“My memory carries me back many years. It might amuse the younger generation to hear how sailors went dressed in my early days. Well, let me give you a picture of myself when I first became the sailing master of a ship over 50 years ago (this was said in 1892). When I rigged myself out in my go-onshore togs, I put on a pair of white duck knee breeches, stamped with a foul anchor at the pocket flaps, white stockings, and pumps that you might have shaved yourself in the polish on them, a blue satin waistcoat embroidered all over with flowers, a fancy print shirt, and a short cloth shell jacket with a man-ofwarsman’s collar to it, while a glazed tarpaulin hat set rakishly on my head crowned the lot.

That is the costume I was married in, except that I substituted a swallow-tail coat for my jacket, and a top hat for my tarpaulin. Heaven bless me, how much smarter we old salts looked in such a rig out than in the blue cloth and brass buttons we wear nowadays”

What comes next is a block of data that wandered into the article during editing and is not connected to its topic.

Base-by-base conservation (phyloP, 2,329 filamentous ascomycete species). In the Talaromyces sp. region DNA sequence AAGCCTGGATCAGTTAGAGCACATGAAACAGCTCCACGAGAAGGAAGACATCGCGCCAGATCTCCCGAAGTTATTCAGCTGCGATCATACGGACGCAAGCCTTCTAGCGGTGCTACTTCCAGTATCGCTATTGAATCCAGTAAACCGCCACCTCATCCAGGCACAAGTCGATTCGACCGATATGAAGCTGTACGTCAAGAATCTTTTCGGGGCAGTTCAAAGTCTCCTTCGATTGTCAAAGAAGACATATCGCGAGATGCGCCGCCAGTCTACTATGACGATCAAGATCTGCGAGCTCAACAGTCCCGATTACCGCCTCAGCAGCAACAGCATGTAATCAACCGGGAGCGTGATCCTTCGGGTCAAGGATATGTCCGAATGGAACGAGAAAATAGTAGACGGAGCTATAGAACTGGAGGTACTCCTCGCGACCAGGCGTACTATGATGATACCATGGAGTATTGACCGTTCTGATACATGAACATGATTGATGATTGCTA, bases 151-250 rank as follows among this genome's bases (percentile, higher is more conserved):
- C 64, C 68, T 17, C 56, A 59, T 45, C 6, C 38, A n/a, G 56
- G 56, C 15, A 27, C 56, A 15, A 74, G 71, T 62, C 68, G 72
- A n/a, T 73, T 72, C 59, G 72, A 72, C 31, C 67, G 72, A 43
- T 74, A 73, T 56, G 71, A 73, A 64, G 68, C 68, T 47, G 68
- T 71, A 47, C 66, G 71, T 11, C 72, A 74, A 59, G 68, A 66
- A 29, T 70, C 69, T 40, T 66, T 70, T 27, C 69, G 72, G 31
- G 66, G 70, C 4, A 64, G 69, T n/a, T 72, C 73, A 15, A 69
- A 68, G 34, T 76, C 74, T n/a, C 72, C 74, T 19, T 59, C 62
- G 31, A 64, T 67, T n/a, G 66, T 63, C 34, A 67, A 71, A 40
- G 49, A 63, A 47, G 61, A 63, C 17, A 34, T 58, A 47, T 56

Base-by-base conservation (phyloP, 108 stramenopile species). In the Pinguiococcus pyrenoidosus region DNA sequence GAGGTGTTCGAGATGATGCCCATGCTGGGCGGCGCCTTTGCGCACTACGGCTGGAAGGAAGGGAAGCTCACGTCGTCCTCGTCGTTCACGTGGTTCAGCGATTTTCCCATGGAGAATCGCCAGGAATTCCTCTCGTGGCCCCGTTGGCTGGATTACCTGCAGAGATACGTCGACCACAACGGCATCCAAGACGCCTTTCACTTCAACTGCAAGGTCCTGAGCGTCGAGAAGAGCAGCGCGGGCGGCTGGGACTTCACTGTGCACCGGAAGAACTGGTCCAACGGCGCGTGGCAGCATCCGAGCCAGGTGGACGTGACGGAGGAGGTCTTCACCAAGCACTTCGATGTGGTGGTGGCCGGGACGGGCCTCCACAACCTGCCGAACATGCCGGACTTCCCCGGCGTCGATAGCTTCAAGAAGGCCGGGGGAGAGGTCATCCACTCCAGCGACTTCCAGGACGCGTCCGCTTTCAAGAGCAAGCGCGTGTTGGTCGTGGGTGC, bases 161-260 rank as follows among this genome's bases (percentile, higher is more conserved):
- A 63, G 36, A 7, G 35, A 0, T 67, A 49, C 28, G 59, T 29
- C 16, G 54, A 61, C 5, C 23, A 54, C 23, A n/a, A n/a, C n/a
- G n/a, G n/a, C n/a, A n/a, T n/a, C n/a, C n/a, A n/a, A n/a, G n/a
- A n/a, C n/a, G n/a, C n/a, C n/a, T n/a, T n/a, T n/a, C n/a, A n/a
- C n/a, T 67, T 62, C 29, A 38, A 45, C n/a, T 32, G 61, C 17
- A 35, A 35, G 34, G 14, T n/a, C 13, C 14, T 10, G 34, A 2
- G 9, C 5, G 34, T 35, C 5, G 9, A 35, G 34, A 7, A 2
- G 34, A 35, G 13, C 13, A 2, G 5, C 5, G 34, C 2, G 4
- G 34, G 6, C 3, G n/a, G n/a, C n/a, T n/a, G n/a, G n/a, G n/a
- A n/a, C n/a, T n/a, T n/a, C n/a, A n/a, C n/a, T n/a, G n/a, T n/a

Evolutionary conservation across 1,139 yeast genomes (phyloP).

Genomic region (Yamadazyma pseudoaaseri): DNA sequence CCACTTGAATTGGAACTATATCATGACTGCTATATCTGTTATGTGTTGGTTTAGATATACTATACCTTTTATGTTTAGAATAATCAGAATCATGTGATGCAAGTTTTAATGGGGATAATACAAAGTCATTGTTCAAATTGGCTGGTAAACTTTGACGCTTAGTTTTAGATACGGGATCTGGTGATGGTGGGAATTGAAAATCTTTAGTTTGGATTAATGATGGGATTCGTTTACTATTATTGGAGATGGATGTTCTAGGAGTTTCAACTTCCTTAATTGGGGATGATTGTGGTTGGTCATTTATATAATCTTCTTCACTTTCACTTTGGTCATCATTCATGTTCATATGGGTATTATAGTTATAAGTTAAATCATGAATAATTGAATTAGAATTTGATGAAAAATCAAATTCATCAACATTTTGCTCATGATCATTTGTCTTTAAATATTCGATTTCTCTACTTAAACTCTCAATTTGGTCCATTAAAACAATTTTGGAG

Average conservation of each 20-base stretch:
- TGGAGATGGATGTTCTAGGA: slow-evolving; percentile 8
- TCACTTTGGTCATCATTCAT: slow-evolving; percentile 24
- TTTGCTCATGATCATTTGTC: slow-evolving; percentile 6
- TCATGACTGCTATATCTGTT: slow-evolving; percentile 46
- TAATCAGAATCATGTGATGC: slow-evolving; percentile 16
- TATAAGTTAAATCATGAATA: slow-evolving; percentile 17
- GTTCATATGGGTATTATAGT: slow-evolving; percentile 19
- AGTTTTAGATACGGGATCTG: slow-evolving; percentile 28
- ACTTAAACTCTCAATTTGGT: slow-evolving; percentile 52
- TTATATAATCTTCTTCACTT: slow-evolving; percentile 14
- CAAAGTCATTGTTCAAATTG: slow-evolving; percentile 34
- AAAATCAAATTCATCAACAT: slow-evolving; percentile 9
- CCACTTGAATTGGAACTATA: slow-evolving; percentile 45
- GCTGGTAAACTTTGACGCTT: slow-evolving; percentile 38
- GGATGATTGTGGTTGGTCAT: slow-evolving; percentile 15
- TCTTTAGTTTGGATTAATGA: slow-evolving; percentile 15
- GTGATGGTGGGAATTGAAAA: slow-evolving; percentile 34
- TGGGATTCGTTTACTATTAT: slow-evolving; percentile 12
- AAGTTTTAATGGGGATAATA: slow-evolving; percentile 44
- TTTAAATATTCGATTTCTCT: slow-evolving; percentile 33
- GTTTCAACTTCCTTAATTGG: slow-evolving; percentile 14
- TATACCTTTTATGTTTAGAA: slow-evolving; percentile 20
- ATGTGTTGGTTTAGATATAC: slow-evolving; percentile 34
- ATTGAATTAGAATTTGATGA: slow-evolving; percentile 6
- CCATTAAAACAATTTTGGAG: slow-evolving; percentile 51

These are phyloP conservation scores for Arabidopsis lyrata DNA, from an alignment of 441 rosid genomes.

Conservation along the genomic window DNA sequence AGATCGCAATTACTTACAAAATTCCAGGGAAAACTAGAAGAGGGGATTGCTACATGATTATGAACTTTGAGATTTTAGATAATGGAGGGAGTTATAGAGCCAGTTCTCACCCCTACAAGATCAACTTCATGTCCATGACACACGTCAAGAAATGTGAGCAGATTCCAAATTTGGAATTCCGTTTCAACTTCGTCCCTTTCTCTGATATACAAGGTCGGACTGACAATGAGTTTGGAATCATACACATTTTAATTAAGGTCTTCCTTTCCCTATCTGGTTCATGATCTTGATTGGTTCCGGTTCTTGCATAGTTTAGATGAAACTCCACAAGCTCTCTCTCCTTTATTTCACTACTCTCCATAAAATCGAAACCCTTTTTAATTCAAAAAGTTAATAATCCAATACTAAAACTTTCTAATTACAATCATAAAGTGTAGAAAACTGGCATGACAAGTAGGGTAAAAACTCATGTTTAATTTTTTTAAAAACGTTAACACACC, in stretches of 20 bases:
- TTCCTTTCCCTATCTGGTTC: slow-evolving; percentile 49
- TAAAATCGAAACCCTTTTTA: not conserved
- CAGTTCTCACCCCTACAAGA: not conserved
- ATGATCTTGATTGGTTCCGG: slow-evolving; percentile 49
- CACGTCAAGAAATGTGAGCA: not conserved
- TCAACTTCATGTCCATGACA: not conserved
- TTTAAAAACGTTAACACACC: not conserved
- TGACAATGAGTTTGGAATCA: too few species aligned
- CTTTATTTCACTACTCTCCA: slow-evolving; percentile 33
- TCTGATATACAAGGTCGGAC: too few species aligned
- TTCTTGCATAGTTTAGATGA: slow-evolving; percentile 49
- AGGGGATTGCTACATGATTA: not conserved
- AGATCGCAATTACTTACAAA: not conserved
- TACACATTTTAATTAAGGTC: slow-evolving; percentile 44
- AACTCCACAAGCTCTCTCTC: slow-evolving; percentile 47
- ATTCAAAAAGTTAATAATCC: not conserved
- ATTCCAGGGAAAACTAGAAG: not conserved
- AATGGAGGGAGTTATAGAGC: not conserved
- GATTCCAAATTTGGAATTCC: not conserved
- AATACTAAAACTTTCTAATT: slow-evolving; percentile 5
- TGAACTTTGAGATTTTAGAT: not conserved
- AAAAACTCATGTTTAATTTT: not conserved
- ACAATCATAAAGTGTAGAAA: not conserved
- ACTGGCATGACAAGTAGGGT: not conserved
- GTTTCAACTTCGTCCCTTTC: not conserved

Towing on the River

Certainly for brightness and general picturesque effect, the worthy captain has good cause to
lament the degeneracy of the present times. A few more particulars respecting this amusing captain will not be unwelcome, and so I quote the Captain’s log, as follows:-

“Well do I remember the first ship I sailed in. She was a brig called the Newark, belonging to Gainsborough, and the master’s name was Swift. He was different from the general run of coasting skippers then afloat. We had prayers on board twice a week. I sailed with that man for a good many years, and indeed I became seaman, mate, and master in the same employ. I entered the Tyne Steam Shipping Company when it was first formed. On the 25th May 1853, I wrote my first log as a captain in the service of that partnership, and have sailed under the same flag ever since. During my 39 years of service (1892) I have made the passage from the Tyne to London 3,500 times, and reckon that I must have carried above a quarter of a million souls, with never once a mishap worth noticing in the whole period.”